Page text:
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An excerpt from www.HouseOfNames.com archives copyright 2000 - 2016


The name Chasin is part of the ancient legacy of the Anglo-Saxon tribes of Britain. It is a product of when the family lived in Caston, a small village in the county of Norfolk. The surname was originally seen in the Old English form Cattstun, and was also an occupational name for a person who kept watch over a feudal castle.

Chasin Early Origins



The surname Chasin was first found in Cambridgeshire where they held a family seat as Lords of the Manor. After the Battle of Hastings in 1066, William, Duke of Normandy, having prevailed over King Harold, granted most of Britain to his many victorious Barons. It was not uncommon to find a Baron, or a Bishop, with 60 or more Lordships scattered throughout the country. These he gave to his sons, nephews and other junior lines of his family and they became known as under-tenants. They adopted the Norman system of surnames which identified the under-tenant with his holdings so as to distinguish him from the senior stem of the family. After many rebellious wars between his Barons, Duke William, commissioned a census of all England to determine in 1086, settling once and for all, who held which land. He called the census the Domesday Book, [1]CITATION[CLOSE]
Williams, Dr Ann. And G.H. Martin, Eds., Domesday Book A Complete Translation. London: Penguin, 1992. Print. (ISBN 0-141-00523-8)
indicating that those holders registered would hold the land until the end of time. Hence, Causton in 1086 was held by Hardwin of Scales, a Norman Baron, and, conjecturally, the ancient ancestor of this surname. The village is on Roman Ermine Street, as in Turdor times became a coaching village.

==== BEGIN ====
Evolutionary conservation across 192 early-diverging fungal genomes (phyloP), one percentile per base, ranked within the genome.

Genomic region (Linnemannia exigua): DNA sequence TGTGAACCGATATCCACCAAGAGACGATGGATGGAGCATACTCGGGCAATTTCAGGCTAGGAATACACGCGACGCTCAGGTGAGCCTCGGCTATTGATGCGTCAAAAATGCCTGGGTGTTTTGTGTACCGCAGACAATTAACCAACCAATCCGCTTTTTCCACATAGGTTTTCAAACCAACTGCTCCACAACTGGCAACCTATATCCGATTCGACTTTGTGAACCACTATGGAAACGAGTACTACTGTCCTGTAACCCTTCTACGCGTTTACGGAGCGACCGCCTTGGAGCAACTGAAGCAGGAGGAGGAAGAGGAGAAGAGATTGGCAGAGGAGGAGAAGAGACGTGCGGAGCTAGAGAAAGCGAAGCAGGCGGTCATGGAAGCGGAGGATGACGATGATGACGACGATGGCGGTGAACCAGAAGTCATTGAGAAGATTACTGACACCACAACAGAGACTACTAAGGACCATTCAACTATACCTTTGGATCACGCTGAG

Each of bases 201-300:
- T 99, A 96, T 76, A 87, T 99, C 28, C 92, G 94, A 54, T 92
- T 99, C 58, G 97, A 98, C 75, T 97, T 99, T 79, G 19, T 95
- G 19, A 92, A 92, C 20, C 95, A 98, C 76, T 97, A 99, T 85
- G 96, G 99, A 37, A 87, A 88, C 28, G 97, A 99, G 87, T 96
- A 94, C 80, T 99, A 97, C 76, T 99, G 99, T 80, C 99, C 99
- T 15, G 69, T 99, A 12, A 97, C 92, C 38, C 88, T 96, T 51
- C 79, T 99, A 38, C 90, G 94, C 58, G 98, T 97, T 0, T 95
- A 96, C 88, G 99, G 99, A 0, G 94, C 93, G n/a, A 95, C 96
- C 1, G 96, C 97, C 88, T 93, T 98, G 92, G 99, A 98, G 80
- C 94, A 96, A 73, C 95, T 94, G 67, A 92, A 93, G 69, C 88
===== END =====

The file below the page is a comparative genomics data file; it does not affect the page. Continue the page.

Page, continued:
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Chasin Spelling Variations


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Chasin Spelling Variations



The first dictionaries that appeared in the last few hundred years did much to standardize the English language. Before that time, spelling variations in names were a common occurrence. The language was changing, incorporating pieces of other languages, and the spelling of names changed with it. Chasin has been spelled many different ways, including Chaston, Chasten, Chasteyn, Chauston, Causton, Chastonne, Chastone, Chastenne, Chastein and many more.

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Chasin Early History


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Chasin Early History



This web page shows only a small excerpt of our Chasin research. Another 365 words (26 lines of text) covering the years 1279, 1327, 1335 and 1500 are included under the topic Early Chasin History in all our PDF Extended History products and printed products wherever possible.

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Chasin Early Notables (pre 1700)


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Chasin Early Notables (pre 1700)



More information is included under the topic Early Chasin Notables in all our PDF Extended History products and printed products wherever possible.

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The Great Migration


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The Great Migration